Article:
new jersey: plans with 2-19 employees can qualify for 12 months of cobra continuation coverage.

new mexico: title 13, chapter 10, part 11.31 states that plans with 2-19 employees can qualify for 6 months of continuation coverage.

new york: guaranteed issue state law that requires insurers to cover anyone who applies. for more information visit this source: source: http://www.ins.state.ny.us/faqcs1.htm#cobra

north carolina: north carolina state continuation laws state that plans with 2-19 employees can qualify for 18 months.

north dakota: if your employer has less than 20 employees, you will fall under north dakota state law. this law identifies the specific rules and regulations to continue your group health coverage. like cobra, coverage is only temporary -- 39 weeks.

ohio: section 3923.38 of the ohio revised code states plans with 10-19 employees can qualify for continuation coverage.

oklahoma: oklahoma statute title 36, chapter 1, article 45 states that plans with 2-19 employees can qualify for 1 month of guaranteed continuation.

oregon: state continuation of coverage. you may be eligible to continue your group policy if your benefits are affected by termination from employment, dissolution of marriage or legal
separation, or you are a surviving spouse and you do not qualify for cobra coverage. your former employer must have 19 or fewer employees. a continuation-of-coverage policy will provide protection for a maximum of six months or until you are eligible for other coverage (including medicare) whichever is shorter. the coverage may or may not include optional benefits such as vision, dental, or prescription coverage. source: oregon consumer guide to health insurance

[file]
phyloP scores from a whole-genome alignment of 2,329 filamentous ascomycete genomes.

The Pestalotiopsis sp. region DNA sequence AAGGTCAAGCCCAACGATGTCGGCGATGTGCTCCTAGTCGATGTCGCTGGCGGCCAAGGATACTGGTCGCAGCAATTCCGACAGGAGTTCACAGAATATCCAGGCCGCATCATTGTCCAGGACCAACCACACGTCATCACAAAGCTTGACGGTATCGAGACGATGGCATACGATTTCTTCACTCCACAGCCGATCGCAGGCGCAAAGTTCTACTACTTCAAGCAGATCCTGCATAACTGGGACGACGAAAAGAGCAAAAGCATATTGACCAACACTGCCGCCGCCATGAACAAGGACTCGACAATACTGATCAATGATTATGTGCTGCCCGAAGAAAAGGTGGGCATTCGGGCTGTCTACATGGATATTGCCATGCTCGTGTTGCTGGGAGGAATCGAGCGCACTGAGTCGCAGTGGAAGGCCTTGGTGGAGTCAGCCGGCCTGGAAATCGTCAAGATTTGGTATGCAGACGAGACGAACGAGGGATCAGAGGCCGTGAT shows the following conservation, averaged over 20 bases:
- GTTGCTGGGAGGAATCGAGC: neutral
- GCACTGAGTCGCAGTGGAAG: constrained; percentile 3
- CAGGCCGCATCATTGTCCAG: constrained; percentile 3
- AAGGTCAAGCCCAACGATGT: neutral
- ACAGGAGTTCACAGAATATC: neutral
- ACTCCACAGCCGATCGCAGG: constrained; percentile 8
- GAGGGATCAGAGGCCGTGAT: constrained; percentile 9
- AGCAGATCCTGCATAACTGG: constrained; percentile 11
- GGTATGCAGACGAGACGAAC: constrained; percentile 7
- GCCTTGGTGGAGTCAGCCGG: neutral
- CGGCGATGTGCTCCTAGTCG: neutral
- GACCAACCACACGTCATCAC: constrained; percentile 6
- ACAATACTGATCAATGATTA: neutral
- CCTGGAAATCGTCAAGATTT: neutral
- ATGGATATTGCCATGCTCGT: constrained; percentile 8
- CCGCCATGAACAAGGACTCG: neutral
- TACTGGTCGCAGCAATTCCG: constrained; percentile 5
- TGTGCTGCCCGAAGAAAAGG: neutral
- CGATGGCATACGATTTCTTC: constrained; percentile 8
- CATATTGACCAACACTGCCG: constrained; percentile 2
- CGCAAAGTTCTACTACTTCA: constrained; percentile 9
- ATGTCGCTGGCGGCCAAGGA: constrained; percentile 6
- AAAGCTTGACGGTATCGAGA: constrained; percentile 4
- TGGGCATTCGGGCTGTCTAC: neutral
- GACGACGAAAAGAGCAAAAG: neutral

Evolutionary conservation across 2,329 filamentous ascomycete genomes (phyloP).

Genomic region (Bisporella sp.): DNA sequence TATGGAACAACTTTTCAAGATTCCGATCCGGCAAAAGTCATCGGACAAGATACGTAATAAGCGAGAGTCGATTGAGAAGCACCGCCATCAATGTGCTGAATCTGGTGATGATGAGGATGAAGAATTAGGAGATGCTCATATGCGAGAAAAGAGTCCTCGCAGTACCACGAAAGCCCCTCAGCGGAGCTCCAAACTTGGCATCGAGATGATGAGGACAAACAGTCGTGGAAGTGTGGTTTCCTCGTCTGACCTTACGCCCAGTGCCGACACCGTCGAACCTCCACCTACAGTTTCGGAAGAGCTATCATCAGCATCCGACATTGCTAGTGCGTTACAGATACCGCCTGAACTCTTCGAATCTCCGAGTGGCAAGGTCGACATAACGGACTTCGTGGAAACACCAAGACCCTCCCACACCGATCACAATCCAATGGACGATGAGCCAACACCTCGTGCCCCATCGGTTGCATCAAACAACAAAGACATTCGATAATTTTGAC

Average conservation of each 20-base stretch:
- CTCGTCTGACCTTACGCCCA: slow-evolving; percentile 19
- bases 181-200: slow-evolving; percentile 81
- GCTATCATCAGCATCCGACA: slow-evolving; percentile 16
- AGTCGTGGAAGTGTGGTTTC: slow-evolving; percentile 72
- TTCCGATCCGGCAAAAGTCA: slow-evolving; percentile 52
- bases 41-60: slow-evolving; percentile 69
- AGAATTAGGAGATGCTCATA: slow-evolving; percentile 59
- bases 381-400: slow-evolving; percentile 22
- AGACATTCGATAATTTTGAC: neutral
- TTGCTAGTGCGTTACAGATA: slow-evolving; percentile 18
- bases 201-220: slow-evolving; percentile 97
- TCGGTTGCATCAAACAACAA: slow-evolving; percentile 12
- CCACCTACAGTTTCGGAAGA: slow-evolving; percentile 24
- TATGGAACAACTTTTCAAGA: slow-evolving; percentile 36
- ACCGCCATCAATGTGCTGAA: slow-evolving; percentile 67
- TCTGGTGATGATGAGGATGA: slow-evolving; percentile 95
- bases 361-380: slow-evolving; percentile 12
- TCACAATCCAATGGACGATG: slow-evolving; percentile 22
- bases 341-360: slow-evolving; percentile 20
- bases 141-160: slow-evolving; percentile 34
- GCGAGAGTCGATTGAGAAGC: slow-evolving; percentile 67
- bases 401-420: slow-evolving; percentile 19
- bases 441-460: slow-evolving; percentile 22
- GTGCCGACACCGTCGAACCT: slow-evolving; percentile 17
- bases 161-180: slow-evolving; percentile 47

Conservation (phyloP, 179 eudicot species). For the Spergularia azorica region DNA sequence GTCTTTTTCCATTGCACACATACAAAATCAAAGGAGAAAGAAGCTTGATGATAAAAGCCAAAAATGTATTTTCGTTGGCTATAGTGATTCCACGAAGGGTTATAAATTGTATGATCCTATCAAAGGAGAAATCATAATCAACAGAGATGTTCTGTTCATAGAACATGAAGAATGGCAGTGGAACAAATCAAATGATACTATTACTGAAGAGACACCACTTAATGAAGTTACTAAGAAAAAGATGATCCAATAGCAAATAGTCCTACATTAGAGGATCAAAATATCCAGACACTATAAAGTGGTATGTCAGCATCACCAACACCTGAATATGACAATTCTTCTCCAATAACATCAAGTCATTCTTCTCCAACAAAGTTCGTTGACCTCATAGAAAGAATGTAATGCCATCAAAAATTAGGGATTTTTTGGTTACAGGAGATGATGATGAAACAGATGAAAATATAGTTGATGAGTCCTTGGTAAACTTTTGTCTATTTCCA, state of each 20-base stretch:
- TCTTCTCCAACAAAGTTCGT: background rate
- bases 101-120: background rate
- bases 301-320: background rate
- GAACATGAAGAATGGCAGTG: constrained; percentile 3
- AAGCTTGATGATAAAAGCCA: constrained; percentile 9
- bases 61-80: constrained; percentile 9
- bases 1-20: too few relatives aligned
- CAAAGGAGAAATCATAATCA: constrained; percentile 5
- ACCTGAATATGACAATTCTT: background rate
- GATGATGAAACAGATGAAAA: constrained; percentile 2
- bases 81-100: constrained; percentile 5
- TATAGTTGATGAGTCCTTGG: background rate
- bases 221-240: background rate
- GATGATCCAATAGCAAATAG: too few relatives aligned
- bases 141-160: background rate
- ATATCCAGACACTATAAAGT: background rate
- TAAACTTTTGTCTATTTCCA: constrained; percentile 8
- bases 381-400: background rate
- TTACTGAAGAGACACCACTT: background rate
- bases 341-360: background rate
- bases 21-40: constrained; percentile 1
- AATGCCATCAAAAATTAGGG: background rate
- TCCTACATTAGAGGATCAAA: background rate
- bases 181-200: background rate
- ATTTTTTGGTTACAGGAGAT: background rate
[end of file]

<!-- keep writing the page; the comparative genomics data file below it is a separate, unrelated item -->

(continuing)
rhode island: chapter 27-20.4 insurance continuation act states plans with 2-19 employees can qualify for 18 months of continued coverage.

south carolina: employees of employers with 2-19 employees can qualify for 6 months of continuation coverage.

south dakota: employees of employers with 2-19 employees can qualify for 18 months of continuation coverage.

tennessee: employees of employers with 2-19 employees can qualify for 3 months of continuation coverage.

texas: employees of employers with 2-19 employees can qualify for 6 months of continuation coverage. http://www.tdi.state.tx.us/consumer/cbo05.htm

utah: utah code - title 31a, chapter 30 states employees of employers with 2-19 employees can qualify for 6 months of continuation coverage.

vermont: employees of employers with 2-19 employees can qualify for 6 months of continuation coverage.

west virginia: employees of employers with 2-19 employees can qualify for 18 months of continuation coverage.

wisconsin: employees of employers with 2-19 employees can qualify for 18 months of continuation coverage.

wyoming: employees of employers with 2-19 employees can qualify for 18 months of continuation coverage.

please refer to the referenced source for complete details of these laws or for recent updates or amendments to these laws. always contact your state department of insurance for complete details prior to making any decisions based on these laws